Every once in awhile, in the midst of doing Bible study in Logos and looking up anything via Google, I stop and remind myself what an incredible age of information we live in. In the field of biblical studies, the ability to research and make use of original language texts in breathtaking. The types of searches we can do in the Bible now takes seconds. And these types of searches aren't just limited to the Bible - we can do full text searches of whole corpuses of ancient literature through TLG or Perseus.
What continues to excite me is the advance in textual criticism of the New Testament. Textual criticism is the "art and science of of reconstructing the text of a work that no longer exists in its original form" (Draper, Holman Illustrated Bible Dictionary, 2003). Not only do there continue to be classic books on this subject, but there are now fantastic websites and resources devoted to educating others about NT textual criticism. See, for example, the wonderful VODcasts by Daniel Wallace at the Center for the Study of New Testament Manuscripts that 1) teach the basics of NT textual criticism, 2) look at some of the disputed passages, and 3) give an insider's look into the important work of the CSNTM.
Important work I think is an understatement. NT scholars from now to eternity will be indebted to Daniel Wallace for his ongoing work in the area of preserving NT manuscripts in high quality digital format. (To learn more about the CSNTM, check out the website or watch this video introduction to the work of CSNTM.) This is a labor of love for Wallace and his team, just this past year they digitized and published new manuscripts from the Chester Beatty Papyrus collection, and they are right now in the midst of digitizing 300 manuscripts at the National Library of Greece. Head on over to the CSNTM manuscripts page to see all that has been digitized and available in high definition picture format - this includes all of the major codices, like Alexandrinus, Vaticanus, Bezae, etc. Although not the NT, this type of high quality digitization is also available for the Dead Sea Scrolls.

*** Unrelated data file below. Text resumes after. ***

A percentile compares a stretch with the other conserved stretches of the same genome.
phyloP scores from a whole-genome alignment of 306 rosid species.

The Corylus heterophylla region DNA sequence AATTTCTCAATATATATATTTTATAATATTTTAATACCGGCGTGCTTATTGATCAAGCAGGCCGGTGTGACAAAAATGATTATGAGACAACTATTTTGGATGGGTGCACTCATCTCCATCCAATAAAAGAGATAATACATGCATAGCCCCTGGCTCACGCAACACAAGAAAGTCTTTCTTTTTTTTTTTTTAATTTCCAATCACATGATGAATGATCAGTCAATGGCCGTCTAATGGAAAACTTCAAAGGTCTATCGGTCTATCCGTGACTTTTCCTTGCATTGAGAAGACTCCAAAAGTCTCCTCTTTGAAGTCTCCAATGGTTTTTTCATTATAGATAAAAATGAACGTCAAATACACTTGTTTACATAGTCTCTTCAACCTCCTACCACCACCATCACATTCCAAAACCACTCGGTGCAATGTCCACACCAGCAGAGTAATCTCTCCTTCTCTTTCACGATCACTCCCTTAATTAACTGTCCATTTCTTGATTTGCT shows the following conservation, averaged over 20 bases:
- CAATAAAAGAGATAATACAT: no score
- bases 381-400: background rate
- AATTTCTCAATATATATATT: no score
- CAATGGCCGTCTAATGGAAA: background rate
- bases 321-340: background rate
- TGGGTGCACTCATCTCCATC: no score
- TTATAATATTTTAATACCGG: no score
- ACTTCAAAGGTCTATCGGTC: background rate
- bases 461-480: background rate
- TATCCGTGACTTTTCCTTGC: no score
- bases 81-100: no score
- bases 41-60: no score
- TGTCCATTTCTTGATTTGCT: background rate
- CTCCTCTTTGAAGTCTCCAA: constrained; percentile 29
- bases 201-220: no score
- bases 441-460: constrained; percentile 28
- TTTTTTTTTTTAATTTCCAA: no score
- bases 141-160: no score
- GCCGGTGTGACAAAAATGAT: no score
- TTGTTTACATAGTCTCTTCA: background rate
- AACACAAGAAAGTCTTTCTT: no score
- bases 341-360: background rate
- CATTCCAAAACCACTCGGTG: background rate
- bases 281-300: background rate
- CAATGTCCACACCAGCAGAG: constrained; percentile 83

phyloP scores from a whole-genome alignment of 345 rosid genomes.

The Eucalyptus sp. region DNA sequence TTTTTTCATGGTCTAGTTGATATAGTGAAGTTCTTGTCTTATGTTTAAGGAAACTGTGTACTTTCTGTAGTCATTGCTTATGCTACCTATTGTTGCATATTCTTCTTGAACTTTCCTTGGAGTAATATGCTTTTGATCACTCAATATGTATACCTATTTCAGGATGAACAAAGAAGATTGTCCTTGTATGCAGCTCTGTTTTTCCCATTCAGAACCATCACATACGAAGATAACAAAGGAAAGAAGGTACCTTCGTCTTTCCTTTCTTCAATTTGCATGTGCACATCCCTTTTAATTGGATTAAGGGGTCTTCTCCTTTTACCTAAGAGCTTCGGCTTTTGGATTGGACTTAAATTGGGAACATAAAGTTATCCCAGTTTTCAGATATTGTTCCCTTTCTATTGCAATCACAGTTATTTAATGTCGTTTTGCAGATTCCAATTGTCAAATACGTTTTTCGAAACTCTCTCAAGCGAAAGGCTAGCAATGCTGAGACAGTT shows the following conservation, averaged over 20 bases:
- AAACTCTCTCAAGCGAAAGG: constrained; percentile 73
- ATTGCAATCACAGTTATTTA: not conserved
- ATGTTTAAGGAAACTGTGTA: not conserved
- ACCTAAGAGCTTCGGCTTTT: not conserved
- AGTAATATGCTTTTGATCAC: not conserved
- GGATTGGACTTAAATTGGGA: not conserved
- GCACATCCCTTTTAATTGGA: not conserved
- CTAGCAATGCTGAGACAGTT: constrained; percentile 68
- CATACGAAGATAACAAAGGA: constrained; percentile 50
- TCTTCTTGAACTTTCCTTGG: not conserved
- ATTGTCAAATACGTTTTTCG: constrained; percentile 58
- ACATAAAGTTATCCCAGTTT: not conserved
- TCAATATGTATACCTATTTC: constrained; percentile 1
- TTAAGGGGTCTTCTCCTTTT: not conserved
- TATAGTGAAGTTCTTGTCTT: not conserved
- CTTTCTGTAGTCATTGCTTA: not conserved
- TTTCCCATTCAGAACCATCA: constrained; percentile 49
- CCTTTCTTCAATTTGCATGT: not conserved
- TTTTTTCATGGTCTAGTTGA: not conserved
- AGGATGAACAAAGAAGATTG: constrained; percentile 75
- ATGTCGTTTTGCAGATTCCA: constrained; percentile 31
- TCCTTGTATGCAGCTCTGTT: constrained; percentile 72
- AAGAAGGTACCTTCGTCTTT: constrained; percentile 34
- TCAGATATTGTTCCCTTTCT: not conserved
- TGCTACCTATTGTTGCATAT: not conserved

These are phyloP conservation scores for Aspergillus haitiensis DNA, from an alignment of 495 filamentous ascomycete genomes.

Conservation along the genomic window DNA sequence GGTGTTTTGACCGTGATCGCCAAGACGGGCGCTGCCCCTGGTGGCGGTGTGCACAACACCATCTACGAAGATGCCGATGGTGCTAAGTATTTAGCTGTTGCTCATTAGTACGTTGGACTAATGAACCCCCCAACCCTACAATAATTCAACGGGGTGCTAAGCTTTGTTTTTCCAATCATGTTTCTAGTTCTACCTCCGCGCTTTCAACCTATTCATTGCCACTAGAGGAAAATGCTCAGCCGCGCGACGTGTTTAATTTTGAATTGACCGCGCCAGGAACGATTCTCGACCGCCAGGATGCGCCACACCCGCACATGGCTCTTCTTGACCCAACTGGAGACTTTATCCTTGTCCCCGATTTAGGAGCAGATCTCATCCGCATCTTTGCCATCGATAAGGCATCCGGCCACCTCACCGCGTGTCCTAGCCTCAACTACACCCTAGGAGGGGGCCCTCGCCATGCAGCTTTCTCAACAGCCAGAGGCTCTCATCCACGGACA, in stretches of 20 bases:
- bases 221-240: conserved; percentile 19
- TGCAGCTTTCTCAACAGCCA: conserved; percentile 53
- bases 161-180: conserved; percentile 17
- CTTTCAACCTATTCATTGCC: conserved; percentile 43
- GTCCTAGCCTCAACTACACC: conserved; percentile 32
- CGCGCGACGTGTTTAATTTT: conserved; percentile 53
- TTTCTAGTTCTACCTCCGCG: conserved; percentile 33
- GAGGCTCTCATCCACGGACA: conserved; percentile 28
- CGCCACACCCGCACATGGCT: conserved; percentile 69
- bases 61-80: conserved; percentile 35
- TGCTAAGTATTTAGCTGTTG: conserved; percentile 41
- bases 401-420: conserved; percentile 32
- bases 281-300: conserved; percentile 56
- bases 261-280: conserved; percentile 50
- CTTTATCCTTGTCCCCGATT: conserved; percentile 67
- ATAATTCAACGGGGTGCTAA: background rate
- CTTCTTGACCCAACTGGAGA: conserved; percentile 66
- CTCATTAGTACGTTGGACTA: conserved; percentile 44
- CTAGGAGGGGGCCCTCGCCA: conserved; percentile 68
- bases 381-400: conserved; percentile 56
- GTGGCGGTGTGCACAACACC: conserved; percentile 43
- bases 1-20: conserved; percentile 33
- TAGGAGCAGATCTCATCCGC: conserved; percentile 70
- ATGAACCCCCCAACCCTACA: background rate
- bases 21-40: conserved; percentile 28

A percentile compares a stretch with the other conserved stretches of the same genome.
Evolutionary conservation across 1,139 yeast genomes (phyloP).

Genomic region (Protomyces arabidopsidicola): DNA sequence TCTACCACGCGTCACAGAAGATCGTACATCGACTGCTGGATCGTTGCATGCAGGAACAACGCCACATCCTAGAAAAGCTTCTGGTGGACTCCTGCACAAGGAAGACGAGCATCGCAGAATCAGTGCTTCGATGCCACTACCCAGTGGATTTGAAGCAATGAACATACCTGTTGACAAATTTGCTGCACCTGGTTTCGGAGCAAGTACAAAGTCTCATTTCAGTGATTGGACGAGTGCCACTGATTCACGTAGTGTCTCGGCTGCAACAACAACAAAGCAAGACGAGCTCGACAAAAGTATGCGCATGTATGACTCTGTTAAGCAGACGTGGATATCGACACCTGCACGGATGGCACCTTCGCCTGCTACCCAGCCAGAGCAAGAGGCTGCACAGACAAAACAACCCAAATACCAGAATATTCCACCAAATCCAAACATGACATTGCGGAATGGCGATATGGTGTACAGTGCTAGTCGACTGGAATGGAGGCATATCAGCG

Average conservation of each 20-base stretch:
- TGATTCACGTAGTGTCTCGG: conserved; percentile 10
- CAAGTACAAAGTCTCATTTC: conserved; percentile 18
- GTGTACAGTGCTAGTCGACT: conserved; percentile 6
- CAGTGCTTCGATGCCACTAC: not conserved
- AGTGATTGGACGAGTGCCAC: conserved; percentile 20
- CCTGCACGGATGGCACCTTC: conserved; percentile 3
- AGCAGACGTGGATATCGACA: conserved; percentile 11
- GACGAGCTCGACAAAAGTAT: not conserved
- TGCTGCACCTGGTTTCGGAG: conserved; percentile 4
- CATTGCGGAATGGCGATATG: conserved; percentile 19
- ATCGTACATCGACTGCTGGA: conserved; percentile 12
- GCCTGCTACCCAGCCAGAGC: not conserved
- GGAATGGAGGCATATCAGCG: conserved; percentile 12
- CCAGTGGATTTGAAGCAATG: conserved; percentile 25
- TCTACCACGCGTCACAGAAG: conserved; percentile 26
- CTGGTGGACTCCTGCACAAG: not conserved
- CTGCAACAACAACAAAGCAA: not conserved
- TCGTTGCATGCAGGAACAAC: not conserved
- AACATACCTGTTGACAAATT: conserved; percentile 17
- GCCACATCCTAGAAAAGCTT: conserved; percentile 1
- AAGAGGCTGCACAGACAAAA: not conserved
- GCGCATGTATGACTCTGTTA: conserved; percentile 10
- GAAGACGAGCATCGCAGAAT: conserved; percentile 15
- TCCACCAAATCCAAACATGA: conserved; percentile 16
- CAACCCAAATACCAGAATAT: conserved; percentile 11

There is also the H. Milton Haggard Center For New Testament Textual Studies, part of New Orleans Baptist Theological Seminary. CNTTS has created and published through the three major Bible Software apps (Logos, Accordance, and BibleWorks) an absolutely fantastic critical apparatus for the NT.
But my favorite now has got to be the New Testament Virtual Manuscript Room. This is an awesome site that is very well organized, and updated regularly. In addition to having tons of high quality images, this site also provides a lot of transcriptions, which is very helpful (especially for us amateurs!). I'm still learning to use this site, but find it very useful. And while this site on its own is free and very useful to anyone, its usefulness has greatly increased with Logos's brand new New Testament Manuscripts Explorer resource (available only for Logos Now subscribers). I actually love this resource so much that I'll do a screencast on it at some point on the blog.
What was once reserved for only those who could get to famous libraries and museums in order to examine papyri and codices is now available for the world. Get your Bible-Geek on and dig in to NT text criticism right from your laptop.
More useful resources for NT Text criticism:
- Reference Charts for New Testament Textual Criticism. This is a helpful PDF for learning all of the different signs and sigla in text criticism. Shared by the author on viceregency.com
- Font that covers the text diacritical marks. The IFAO-grec font was made for those publishing in the area of text criticism, and makes all of the diacritical and signal marks easy-ish to use.
- Unicode key layout for IFAO. The accompanying unicode key map for the sigla.
- A great blog devoted to NT Text Criticism is Evangelical Textual Criticism.
- Top Ten Essential Works in NT Text Criticism. This is a great post from the ETC blog that highlights some of the top works in NT Text Criticism.